In a heartbreaking video of a man and a woman, reported to be Godwin’s children, they said he was a “good man” and would “give you the shirt off his back.”
“I feel like my heart is going to stop,” his daughter told reporters.
Godwin’s son, Robert Godwin Jr., told Cleveland.com he could not bring himself to watch the video.
Godwin Jr. said he believed his dad was looking for discarded cans on Sunday when Stephens approached him.
Stephens is also understood to have attended an Easter Sunday church service before carrying out the attack, according to Fox news.
For two days, authorities across the country scrambled to find Stephens, “we’re grateful that this has ended,” Cleveland Police Chief Calvin Williams said. “We would prefer that it had not ended this way because there are a lot of questions, I’m sure, that not only the family, but the city in general would have had for Steve.”
Karen North, a professor of social media at USC’s Annenberg School of Communication, said there are a number of ramifications from Steven’s actions. On one hand, she said it may lead people with a similar mind set—feeling angry and left out—to act out in such a way.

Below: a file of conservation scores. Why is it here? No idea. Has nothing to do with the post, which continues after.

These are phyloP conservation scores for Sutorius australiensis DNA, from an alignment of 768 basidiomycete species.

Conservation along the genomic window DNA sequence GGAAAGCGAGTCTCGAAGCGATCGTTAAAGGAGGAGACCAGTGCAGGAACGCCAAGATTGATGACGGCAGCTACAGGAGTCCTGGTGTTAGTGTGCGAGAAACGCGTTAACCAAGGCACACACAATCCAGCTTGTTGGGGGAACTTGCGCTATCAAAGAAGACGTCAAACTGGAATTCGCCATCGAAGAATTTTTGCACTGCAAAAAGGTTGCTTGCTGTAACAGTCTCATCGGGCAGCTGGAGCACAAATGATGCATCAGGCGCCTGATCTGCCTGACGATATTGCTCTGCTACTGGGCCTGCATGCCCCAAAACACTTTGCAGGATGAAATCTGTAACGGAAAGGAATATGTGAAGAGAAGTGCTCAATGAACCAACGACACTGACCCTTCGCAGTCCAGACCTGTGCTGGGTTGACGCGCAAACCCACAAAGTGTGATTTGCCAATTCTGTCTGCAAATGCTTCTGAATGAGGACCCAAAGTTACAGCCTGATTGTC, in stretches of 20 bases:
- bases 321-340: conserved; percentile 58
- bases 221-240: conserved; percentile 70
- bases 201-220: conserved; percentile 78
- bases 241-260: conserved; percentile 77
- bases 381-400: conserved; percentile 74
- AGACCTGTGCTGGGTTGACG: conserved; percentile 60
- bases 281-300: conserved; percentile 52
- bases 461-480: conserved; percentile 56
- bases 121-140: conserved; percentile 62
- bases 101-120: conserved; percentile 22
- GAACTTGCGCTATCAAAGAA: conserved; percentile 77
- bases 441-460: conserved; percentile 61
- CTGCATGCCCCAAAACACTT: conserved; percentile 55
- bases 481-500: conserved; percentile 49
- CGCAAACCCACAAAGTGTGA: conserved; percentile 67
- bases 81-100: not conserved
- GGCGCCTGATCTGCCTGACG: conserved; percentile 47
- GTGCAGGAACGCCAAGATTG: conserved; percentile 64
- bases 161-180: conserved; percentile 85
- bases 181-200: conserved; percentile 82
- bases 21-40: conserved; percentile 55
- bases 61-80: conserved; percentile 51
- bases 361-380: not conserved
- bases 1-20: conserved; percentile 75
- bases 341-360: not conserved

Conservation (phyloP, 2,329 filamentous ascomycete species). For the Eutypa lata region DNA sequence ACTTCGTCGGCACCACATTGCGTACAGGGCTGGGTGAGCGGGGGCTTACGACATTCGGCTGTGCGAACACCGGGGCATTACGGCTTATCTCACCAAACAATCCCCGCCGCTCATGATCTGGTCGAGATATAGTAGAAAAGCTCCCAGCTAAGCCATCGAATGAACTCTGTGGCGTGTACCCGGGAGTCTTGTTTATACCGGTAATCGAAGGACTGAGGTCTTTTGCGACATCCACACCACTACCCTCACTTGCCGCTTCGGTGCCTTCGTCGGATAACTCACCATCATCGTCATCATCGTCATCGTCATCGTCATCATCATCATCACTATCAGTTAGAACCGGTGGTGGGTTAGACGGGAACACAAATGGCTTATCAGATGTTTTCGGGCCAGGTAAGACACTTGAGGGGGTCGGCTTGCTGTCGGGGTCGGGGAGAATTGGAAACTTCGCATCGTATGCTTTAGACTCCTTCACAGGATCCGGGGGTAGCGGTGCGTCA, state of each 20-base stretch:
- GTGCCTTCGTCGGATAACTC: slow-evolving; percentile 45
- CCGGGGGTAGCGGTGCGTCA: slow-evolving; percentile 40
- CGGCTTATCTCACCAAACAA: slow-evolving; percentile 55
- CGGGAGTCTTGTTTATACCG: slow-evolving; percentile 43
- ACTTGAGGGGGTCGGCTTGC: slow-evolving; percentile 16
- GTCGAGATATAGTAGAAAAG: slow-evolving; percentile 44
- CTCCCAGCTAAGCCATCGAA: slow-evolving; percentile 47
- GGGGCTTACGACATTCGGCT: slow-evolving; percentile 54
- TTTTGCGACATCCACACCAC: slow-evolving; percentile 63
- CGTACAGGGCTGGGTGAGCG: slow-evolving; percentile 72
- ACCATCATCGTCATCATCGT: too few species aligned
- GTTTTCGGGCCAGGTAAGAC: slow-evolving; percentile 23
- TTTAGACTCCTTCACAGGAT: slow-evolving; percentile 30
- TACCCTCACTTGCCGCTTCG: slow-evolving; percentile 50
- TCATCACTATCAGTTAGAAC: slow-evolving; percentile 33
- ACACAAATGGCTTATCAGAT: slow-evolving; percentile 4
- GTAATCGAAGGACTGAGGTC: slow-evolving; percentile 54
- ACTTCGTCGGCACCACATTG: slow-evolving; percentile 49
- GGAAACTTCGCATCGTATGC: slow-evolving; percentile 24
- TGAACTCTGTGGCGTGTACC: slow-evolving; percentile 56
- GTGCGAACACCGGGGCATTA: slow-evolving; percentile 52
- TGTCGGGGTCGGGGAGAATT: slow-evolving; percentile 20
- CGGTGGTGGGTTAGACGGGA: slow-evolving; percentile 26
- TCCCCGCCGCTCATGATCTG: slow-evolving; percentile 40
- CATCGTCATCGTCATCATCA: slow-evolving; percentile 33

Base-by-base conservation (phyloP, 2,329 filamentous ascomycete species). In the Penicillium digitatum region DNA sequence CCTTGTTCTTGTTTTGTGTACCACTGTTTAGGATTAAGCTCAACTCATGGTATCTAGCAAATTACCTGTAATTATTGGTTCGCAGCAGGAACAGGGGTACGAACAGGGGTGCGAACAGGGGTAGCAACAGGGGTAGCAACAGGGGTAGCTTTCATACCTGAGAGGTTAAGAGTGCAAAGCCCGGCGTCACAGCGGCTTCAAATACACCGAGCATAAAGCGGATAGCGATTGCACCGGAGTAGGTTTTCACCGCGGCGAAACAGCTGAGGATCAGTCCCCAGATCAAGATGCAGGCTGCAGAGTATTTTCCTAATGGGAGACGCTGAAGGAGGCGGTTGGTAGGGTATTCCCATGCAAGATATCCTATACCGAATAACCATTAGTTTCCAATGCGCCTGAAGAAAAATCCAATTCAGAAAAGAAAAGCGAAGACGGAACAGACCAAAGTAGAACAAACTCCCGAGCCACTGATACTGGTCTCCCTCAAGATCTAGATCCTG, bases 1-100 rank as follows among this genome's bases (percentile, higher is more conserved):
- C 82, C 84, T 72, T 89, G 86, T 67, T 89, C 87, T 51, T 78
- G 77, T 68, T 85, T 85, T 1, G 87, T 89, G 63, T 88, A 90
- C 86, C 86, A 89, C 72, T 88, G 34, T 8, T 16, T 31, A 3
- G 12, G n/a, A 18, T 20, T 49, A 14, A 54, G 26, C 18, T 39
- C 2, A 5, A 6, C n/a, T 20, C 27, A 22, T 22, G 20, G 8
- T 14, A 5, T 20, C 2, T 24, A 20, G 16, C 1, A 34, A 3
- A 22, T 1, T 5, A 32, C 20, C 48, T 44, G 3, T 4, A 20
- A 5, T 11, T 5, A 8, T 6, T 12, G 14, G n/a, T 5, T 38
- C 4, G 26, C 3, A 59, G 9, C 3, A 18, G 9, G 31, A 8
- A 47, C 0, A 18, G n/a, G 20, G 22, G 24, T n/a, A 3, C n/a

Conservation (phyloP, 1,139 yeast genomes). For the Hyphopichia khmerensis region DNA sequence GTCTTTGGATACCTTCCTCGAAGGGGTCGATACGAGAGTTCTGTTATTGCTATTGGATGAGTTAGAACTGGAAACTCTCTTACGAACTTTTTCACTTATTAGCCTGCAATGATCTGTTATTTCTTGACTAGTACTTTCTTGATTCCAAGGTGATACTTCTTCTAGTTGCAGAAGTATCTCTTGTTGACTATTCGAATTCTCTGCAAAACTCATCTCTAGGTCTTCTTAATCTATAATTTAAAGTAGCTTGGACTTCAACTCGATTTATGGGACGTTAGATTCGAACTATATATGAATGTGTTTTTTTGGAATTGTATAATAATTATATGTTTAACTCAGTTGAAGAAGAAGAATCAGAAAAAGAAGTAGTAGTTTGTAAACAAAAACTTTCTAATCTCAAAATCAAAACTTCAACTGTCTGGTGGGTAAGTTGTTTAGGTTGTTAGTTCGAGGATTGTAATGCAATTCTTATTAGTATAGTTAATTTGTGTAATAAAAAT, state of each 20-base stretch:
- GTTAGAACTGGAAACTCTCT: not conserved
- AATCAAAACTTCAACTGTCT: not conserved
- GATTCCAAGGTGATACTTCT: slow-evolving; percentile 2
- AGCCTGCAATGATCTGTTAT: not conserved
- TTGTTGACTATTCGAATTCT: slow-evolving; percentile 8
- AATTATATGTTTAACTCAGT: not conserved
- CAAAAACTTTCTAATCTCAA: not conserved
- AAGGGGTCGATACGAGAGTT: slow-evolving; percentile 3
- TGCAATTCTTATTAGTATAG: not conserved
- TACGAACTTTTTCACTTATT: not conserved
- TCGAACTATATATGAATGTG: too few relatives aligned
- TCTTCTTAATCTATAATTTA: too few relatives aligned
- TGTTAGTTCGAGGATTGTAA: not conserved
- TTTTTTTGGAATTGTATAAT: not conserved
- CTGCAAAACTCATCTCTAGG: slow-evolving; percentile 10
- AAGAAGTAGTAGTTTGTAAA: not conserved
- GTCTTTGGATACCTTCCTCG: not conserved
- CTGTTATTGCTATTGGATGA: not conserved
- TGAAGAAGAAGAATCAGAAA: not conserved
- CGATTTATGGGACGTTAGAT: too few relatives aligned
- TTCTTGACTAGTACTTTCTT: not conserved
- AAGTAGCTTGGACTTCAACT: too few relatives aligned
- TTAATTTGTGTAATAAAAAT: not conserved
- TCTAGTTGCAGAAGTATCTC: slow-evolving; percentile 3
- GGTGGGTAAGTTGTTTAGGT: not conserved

On the plus side, North said it enables law enforcement officials to follow the trail left by the killer and potentially solve crimes that may never hit the radar.
Sociology professor Lisa Wade at Occidental College in Highland Park believes using social media to broadcast a crime satisfies a desire within people to become a celebrity; even if the reason why is negative and horrific. Wade adds that social media allows people to “go out in a blaze of glory.”
North adds that social media is a tool that allows an individual to control the message.